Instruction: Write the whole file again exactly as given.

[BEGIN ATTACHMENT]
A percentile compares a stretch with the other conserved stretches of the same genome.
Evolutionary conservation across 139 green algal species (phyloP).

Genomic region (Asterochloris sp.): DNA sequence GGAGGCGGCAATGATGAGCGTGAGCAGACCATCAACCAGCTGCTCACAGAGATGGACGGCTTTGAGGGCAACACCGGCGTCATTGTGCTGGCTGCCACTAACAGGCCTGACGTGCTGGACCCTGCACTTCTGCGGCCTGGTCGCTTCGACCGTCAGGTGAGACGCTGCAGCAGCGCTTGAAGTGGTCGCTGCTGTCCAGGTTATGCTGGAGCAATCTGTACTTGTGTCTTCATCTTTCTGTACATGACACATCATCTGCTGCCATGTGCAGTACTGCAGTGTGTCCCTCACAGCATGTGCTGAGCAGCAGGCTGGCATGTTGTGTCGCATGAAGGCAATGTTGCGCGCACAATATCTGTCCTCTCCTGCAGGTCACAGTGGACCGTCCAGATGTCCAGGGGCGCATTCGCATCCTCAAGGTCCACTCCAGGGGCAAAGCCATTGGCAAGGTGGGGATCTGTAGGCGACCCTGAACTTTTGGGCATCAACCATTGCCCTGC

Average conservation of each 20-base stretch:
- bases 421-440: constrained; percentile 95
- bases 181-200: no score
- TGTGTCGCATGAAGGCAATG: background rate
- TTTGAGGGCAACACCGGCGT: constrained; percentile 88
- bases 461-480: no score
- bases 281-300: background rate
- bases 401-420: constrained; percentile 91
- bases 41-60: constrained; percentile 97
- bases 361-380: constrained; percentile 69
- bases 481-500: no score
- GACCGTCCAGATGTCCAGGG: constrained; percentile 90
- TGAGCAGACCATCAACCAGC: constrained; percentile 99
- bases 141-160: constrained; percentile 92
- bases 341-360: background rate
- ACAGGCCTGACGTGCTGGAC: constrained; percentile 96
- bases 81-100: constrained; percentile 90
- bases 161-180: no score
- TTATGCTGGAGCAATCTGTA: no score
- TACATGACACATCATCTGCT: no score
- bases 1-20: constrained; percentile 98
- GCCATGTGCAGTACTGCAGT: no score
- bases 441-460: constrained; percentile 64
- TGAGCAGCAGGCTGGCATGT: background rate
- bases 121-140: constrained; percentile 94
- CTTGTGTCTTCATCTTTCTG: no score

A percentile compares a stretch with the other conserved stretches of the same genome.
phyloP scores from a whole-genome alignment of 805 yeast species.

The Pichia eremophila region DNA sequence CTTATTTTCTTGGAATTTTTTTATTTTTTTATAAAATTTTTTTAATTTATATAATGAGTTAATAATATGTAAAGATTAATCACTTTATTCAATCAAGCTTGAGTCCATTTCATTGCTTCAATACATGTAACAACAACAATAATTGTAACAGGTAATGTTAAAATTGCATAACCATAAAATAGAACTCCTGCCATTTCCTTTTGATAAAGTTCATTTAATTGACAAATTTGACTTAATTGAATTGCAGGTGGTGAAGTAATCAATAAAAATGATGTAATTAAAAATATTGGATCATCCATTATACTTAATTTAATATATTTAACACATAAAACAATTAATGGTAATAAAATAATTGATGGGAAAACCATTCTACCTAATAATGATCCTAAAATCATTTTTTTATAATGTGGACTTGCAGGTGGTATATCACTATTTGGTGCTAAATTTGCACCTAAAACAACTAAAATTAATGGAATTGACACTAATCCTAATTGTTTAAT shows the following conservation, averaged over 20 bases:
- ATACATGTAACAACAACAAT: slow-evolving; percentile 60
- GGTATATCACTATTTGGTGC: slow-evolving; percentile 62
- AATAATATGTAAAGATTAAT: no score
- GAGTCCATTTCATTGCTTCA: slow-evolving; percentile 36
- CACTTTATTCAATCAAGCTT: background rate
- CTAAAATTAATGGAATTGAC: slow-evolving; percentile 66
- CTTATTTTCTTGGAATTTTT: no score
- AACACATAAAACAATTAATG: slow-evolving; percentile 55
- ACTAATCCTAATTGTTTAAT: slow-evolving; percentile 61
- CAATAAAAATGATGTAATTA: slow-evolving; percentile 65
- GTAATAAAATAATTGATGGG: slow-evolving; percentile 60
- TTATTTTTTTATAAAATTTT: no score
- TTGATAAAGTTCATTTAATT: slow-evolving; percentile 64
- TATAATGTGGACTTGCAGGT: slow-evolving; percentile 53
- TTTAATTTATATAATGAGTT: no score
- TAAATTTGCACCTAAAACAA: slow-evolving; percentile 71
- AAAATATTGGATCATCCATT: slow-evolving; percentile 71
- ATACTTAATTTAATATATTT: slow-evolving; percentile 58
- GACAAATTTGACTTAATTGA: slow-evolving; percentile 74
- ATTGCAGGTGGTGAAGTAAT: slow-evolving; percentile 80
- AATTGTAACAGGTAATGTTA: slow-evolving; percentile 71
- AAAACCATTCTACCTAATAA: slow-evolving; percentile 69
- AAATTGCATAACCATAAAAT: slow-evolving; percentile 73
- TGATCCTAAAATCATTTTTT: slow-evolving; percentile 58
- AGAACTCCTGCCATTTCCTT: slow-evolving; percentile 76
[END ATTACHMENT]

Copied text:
A percentile compares a stretch with the other conserved stretches of the same genome.
Evolutionary conservation across 139 green algal species (phyloP).

Genomic region (Asterochloris sp.): DNA sequence GGAGGCGGCAATGATGAGCGTGAGCAGACCATCAACCAGCTGCTCACAGAGATGGACGGCTTTGAGGGCAACACCGGCGTCATTGTGCTGGCTGCCACTAACAGGCCTGACGTGCTGGACCCTGCACTTCTGCGGCCTGGTCGCTTCGACCGTCAGGTGAGACGCTGCAGCAGCGCTTGAAGTGGTCGCTGCTGTCCAGGTTATGCTGGAGCAATCTGTACTTGTGTCTTCATCTTTCTGTACATGACACATCATCTGCTGCCATGTGCAGTACTGCAGTGTGTCCCTCACAGCATGTGCTGAGCAGCAGGCTGGCATGTTGTGTCGCATGAAGGCAATGTTGCGCGCACAATATCTGTCCTCTCCTGCAGGTCACAGTGGACCGTCCAGATGTCCAGGGGCGCATTCGCATCCTCAAGGTCCACTCCAGGGGCAAAGCCATTGGCAAGGTGGGGATCTGTAGGCGACCCTGAACTTTTGGGCATCAACCATTGCCCTGC

Average conservation of each 20-base stretch:
- bases 421-440: constrained; percentile 95
- bases 181-200: no score
- TGTGTCGCATGAAGGCAATG: background rate
- TTTGAGGGCAACACCGGCGT: constrained; percentile 88
- bases 461-480: no score
- bases 281-300: background rate
- bases 401-420: constrained; percentile 91
- bases 41-60: constrained; percentile 97
- bases 361-380: constrained; percentile 69
- bases 481-500: no score
- GACCGTCCAGATGTCCAGGG: constrained; percentile 90
- TGAGCAGACCATCAACCAGC: constrained; percentile 99
- bases 141-160: constrained; percentile 92
- bases 341-360: background rate
- ACAGGCCTGACGTGCTGGAC: constrained; percentile 96
- bases 81-100: constrained; percentile 90
- bases 161-180: no score
- TTATGCTGGAGCAATCTGTA: no score
- TACATGACACATCATCTGCT: no score
- bases 1-20: constrained; percentile 98
- GCCATGTGCAGTACTGCAGT: no score
- bases 441-460: constrained; percentile 64
- TGAGCAGCAGGCTGGCATGT: background rate
- bases 121-140: constrained; percentile 94
- CTTGTGTCTTCATCTTTCTG: no score

A percentile compares a stretch with the other conserved stretches of the same genome.
phyloP scores from a whole-genome alignment of 805 yeast species.

The Pichia eremophila region DNA sequence CTTATTTTCTTGGAATTTTTTTATTTTTTTATAAAATTTTTTTAATTTATATAATGAGTTAATAATATGTAAAGATTAATCACTTTATTCAATCAAGCTTGAGTCCATTTCATTGCTTCAATACATGTAACAACAACAATAATTGTAACAGGTAATGTTAAAATTGCATAACCATAAAATAGAACTCCTGCCATTTCCTTTTGATAAAGTTCATTTAATTGACAAATTTGACTTAATTGAATTGCAGGTGGTGAAGTAATCAATAAAAATGATGTAATTAAAAATATTGGATCATCCATTATACTTAATTTAATATATTTAACACATAAAACAATTAATGGTAATAAAATAATTGATGGGAAAACCATTCTACCTAATAATGATCCTAAAATCATTTTTTTATAATGTGGACTTGCAGGTGGTATATCACTATTTGGTGCTAAATTTGCACCTAAAACAACTAAAATTAATGGAATTGACACTAATCCTAATTGTTTAAT shows the following conservation, averaged over 20 bases:
- ATACATGTAACAACAACAAT: slow-evolving; percentile 60
- GGTATATCACTATTTGGTGC: slow-evolving; percentile 62
- AATAATATGTAAAGATTAAT: no score
- GAGTCCATTTCATTGCTTCA: slow-evolving; percentile 36
- CACTTTATTCAATCAAGCTT: background rate
- CTAAAATTAATGGAATTGAC: slow-evolving; percentile 66
- CTTATTTTCTTGGAATTTTT: no score
- AACACATAAAACAATTAATG: slow-evolving; percentile 55
- ACTAATCCTAATTGTTTAAT: slow-evolving; percentile 61
- CAATAAAAATGATGTAATTA: slow-evolving; percentile 65
- GTAATAAAATAATTGATGGG: slow-evolving; percentile 60
- TTATTTTTTTATAAAATTTT: no score
- TTGATAAAGTTCATTTAATT: slow-evolving; percentile 64
- TATAATGTGGACTTGCAGGT: slow-evolving; percentile 53
- TTTAATTTATATAATGAGTT: no score
- TAAATTTGCACCTAAAACAA: slow-evolving; percentile 71
- AAAATATTGGATCATCCATT: slow-evolving; percentile 71
- ATACTTAATTTAATATATTT: slow-evolving; percentile 58
- GACAAATTTGACTTAATTGA: slow-evolving; percentile 74
- ATTGCAGGTGGTGAAGTAAT: slow-evolving; percentile 80
- AATTGTAACAGGTAATGTTA: slow-evolving; percentile 71
- AAAACCATTCTACCTAATAA: slow-evolving; percentile 69
- AAATTGCATAACCATAAAAT: slow-evolving; percentile 73
- TGATCCTAAAATCATTTTTT: slow-evolving; percentile 58
- AGAACTCCTGCCATTTCCTT: slow-evolving; percentile 76